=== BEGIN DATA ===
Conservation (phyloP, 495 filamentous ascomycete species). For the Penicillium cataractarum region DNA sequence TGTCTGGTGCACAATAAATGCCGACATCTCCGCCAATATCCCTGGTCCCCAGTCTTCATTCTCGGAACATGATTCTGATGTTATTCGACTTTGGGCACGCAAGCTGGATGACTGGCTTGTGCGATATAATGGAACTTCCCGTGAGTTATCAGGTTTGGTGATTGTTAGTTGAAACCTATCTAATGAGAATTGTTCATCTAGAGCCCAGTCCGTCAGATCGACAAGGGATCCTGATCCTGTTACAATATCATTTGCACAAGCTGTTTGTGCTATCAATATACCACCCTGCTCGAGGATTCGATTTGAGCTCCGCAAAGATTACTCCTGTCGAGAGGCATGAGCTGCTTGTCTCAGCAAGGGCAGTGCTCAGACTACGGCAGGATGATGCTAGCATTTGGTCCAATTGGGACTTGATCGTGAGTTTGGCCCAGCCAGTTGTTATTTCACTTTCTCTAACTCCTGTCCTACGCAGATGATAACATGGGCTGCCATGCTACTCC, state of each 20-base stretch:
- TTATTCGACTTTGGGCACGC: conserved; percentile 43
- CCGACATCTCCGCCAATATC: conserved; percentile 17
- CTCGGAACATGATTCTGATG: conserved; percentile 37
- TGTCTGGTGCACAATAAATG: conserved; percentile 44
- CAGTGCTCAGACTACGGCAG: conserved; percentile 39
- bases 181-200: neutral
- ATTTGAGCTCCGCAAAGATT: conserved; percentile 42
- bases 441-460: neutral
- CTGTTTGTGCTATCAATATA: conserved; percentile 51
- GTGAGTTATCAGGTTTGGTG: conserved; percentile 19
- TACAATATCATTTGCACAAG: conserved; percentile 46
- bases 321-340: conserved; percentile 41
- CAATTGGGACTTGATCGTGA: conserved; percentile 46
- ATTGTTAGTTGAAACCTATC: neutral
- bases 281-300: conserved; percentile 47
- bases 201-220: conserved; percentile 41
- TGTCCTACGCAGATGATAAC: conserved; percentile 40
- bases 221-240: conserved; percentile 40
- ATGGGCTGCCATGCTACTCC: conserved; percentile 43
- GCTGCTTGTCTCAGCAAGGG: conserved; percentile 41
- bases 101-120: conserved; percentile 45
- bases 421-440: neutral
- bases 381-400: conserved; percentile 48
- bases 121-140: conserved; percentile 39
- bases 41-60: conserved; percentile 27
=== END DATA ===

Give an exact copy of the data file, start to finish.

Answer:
Conservation (phyloP, 495 filamentous ascomycete species). For the Penicillium cataractarum region DNA sequence TGTCTGGTGCACAATAAATGCCGACATCTCCGCCAATATCCCTGGTCCCCAGTCTTCATTCTCGGAACATGATTCTGATGTTATTCGACTTTGGGCACGCAAGCTGGATGACTGGCTTGTGCGATATAATGGAACTTCCCGTGAGTTATCAGGTTTGGTGATTGTTAGTTGAAACCTATCTAATGAGAATTGTTCATCTAGAGCCCAGTCCGTCAGATCGACAAGGGATCCTGATCCTGTTACAATATCATTTGCACAAGCTGTTTGTGCTATCAATATACCACCCTGCTCGAGGATTCGATTTGAGCTCCGCAAAGATTACTCCTGTCGAGAGGCATGAGCTGCTTGTCTCAGCAAGGGCAGTGCTCAGACTACGGCAGGATGATGCTAGCATTTGGTCCAATTGGGACTTGATCGTGAGTTTGGCCCAGCCAGTTGTTATTTCACTTTCTCTAACTCCTGTCCTACGCAGATGATAACATGGGCTGCCATGCTACTCC, state of each 20-base stretch:
- TTATTCGACTTTGGGCACGC: conserved; percentile 43
- CCGACATCTCCGCCAATATC: conserved; percentile 17
- CTCGGAACATGATTCTGATG: conserved; percentile 37
- TGTCTGGTGCACAATAAATG: conserved; percentile 44
- CAGTGCTCAGACTACGGCAG: conserved; percentile 39
- bases 181-200: neutral
- ATTTGAGCTCCGCAAAGATT: conserved; percentile 42
- bases 441-460: neutral
- CTGTTTGTGCTATCAATATA: conserved; percentile 51
- GTGAGTTATCAGGTTTGGTG: conserved; percentile 19
- TACAATATCATTTGCACAAG: conserved; percentile 46
- bases 321-340: conserved; percentile 41
- CAATTGGGACTTGATCGTGA: conserved; percentile 46
- ATTGTTAGTTGAAACCTATC: neutral
- bases 281-300: conserved; percentile 47
- bases 201-220: conserved; percentile 41
- TGTCCTACGCAGATGATAAC: conserved; percentile 40
- bases 221-240: conserved; percentile 40
- ATGGGCTGCCATGCTACTCC: conserved; percentile 43
- GCTGCTTGTCTCAGCAAGGG: conserved; percentile 41
- bases 101-120: conserved; percentile 45
- bases 421-440: neutral
- bases 381-400: conserved; percentile 48
- bases 121-140: conserved; percentile 39
- bases 41-60: conserved; percentile 27